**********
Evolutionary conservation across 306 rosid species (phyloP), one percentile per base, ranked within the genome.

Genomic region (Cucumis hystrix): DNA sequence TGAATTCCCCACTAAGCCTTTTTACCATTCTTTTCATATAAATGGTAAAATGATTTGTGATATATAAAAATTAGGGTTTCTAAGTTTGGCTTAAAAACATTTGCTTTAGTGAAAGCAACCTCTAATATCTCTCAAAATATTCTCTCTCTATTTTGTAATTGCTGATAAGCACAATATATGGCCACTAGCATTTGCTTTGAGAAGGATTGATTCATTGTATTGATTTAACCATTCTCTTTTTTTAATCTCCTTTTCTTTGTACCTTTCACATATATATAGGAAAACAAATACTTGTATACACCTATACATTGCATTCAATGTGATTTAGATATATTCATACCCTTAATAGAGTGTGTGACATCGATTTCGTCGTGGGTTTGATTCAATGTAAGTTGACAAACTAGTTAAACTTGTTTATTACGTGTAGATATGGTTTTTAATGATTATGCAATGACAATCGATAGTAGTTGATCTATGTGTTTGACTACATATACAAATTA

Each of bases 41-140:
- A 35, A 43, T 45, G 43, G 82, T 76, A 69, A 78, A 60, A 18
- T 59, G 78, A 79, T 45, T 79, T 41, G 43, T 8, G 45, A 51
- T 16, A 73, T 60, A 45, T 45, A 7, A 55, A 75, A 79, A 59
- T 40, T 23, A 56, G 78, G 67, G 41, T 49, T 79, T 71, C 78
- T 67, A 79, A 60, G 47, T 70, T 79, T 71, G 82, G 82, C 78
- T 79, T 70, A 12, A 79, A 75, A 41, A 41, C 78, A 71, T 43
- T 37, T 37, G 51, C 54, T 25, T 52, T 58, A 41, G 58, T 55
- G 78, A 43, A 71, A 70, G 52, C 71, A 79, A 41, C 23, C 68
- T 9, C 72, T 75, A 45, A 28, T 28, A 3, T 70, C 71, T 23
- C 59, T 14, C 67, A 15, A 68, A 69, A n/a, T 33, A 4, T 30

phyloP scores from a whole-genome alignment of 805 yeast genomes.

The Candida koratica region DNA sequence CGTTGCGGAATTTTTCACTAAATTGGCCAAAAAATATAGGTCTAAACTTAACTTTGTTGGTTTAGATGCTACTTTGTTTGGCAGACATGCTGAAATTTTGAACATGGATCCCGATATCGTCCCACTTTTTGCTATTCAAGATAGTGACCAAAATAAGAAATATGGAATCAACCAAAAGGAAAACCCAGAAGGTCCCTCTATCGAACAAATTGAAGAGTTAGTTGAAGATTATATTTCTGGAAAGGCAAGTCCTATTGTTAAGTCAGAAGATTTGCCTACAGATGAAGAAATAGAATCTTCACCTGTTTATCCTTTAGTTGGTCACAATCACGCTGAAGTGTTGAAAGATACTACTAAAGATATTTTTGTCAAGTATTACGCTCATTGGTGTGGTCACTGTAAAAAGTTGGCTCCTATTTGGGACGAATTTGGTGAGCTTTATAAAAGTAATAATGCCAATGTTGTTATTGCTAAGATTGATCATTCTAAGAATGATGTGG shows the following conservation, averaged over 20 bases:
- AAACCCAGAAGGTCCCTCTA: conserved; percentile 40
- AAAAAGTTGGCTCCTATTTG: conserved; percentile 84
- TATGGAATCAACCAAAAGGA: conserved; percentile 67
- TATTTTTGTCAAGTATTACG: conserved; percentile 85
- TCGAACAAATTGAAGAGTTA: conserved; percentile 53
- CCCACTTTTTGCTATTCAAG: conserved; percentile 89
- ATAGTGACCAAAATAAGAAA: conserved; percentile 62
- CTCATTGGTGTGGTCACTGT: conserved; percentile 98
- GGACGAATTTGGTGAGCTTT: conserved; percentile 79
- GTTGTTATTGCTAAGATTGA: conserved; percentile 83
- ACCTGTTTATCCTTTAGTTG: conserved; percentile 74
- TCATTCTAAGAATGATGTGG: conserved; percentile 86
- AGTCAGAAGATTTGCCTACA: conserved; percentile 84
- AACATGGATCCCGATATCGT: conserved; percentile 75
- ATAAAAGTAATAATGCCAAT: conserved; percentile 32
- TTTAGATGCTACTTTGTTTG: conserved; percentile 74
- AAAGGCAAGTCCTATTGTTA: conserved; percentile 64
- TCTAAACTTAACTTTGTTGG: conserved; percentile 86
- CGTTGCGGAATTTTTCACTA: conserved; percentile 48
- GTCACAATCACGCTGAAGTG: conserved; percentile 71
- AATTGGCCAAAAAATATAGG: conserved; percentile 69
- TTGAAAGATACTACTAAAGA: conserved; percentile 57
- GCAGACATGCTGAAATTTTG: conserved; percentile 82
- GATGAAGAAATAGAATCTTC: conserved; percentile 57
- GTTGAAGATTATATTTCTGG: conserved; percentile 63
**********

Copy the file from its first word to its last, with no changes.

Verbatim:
Evolutionary conservation across 306 rosid species (phyloP), one percentile per base, ranked within the genome.

Genomic region (Cucumis hystrix): DNA sequence TGAATTCCCCACTAAGCCTTTTTACCATTCTTTTCATATAAATGGTAAAATGATTTGTGATATATAAAAATTAGGGTTTCTAAGTTTGGCTTAAAAACATTTGCTTTAGTGAAAGCAACCTCTAATATCTCTCAAAATATTCTCTCTCTATTTTGTAATTGCTGATAAGCACAATATATGGCCACTAGCATTTGCTTTGAGAAGGATTGATTCATTGTATTGATTTAACCATTCTCTTTTTTTAATCTCCTTTTCTTTGTACCTTTCACATATATATAGGAAAACAAATACTTGTATACACCTATACATTGCATTCAATGTGATTTAGATATATTCATACCCTTAATAGAGTGTGTGACATCGATTTCGTCGTGGGTTTGATTCAATGTAAGTTGACAAACTAGTTAAACTTGTTTATTACGTGTAGATATGGTTTTTAATGATTATGCAATGACAATCGATAGTAGTTGATCTATGTGTTTGACTACATATACAAATTA

Each of bases 41-140:
- A 35, A 43, T 45, G 43, G 82, T 76, A 69, A 78, A 60, A 18
- T 59, G 78, A 79, T 45, T 79, T 41, G 43, T 8, G 45, A 51
- T 16, A 73, T 60, A 45, T 45, A 7, A 55, A 75, A 79, A 59
- T 40, T 23, A 56, G 78, G 67, G 41, T 49, T 79, T 71, C 78
- T 67, A 79, A 60, G 47, T 70, T 79, T 71, G 82, G 82, C 78
- T 79, T 70, A 12, A 79, A 75, A 41, A 41, C 78, A 71, T 43
- T 37, T 37, G 51, C 54, T 25, T 52, T 58, A 41, G 58, T 55
- G 78, A 43, A 71, A 70, G 52, C 71, A 79, A 41, C 23, C 68
- T 9, C 72, T 75, A 45, A 28, T 28, A 3, T 70, C 71, T 23
- C 59, T 14, C 67, A 15, A 68, A 69, A n/a, T 33, A 4, T 30

phyloP scores from a whole-genome alignment of 805 yeast genomes.

The Candida koratica region DNA sequence CGTTGCGGAATTTTTCACTAAATTGGCCAAAAAATATAGGTCTAAACTTAACTTTGTTGGTTTAGATGCTACTTTGTTTGGCAGACATGCTGAAATTTTGAACATGGATCCCGATATCGTCCCACTTTTTGCTATTCAAGATAGTGACCAAAATAAGAAATATGGAATCAACCAAAAGGAAAACCCAGAAGGTCCCTCTATCGAACAAATTGAAGAGTTAGTTGAAGATTATATTTCTGGAAAGGCAAGTCCTATTGTTAAGTCAGAAGATTTGCCTACAGATGAAGAAATAGAATCTTCACCTGTTTATCCTTTAGTTGGTCACAATCACGCTGAAGTGTTGAAAGATACTACTAAAGATATTTTTGTCAAGTATTACGCTCATTGGTGTGGTCACTGTAAAAAGTTGGCTCCTATTTGGGACGAATTTGGTGAGCTTTATAAAAGTAATAATGCCAATGTTGTTATTGCTAAGATTGATCATTCTAAGAATGATGTGG shows the following conservation, averaged over 20 bases:
- AAACCCAGAAGGTCCCTCTA: conserved; percentile 40
- AAAAAGTTGGCTCCTATTTG: conserved; percentile 84
- TATGGAATCAACCAAAAGGA: conserved; percentile 67
- TATTTTTGTCAAGTATTACG: conserved; percentile 85
- TCGAACAAATTGAAGAGTTA: conserved; percentile 53
- CCCACTTTTTGCTATTCAAG: conserved; percentile 89
- ATAGTGACCAAAATAAGAAA: conserved; percentile 62
- CTCATTGGTGTGGTCACTGT: conserved; percentile 98
- GGACGAATTTGGTGAGCTTT: conserved; percentile 79
- GTTGTTATTGCTAAGATTGA: conserved; percentile 83
- ACCTGTTTATCCTTTAGTTG: conserved; percentile 74
- TCATTCTAAGAATGATGTGG: conserved; percentile 86
- AGTCAGAAGATTTGCCTACA: conserved; percentile 84
- AACATGGATCCCGATATCGT: conserved; percentile 75
- ATAAAAGTAATAATGCCAAT: conserved; percentile 32
- TTTAGATGCTACTTTGTTTG: conserved; percentile 74
- AAAGGCAAGTCCTATTGTTA: conserved; percentile 64
- TCTAAACTTAACTTTGTTGG: conserved; percentile 86
- CGTTGCGGAATTTTTCACTA: conserved; percentile 48
- GTCACAATCACGCTGAAGTG: conserved; percentile 71
- AATTGGCCAAAAAATATAGG: conserved; percentile 69
- TTGAAAGATACTACTAAAGA: conserved; percentile 57
- GCAGACATGCTGAAATTTTG: conserved; percentile 82
- GATGAAGAAATAGAATCTTC: conserved; percentile 57
- GTTGAAGATTATATTTCTGG: conserved; percentile 63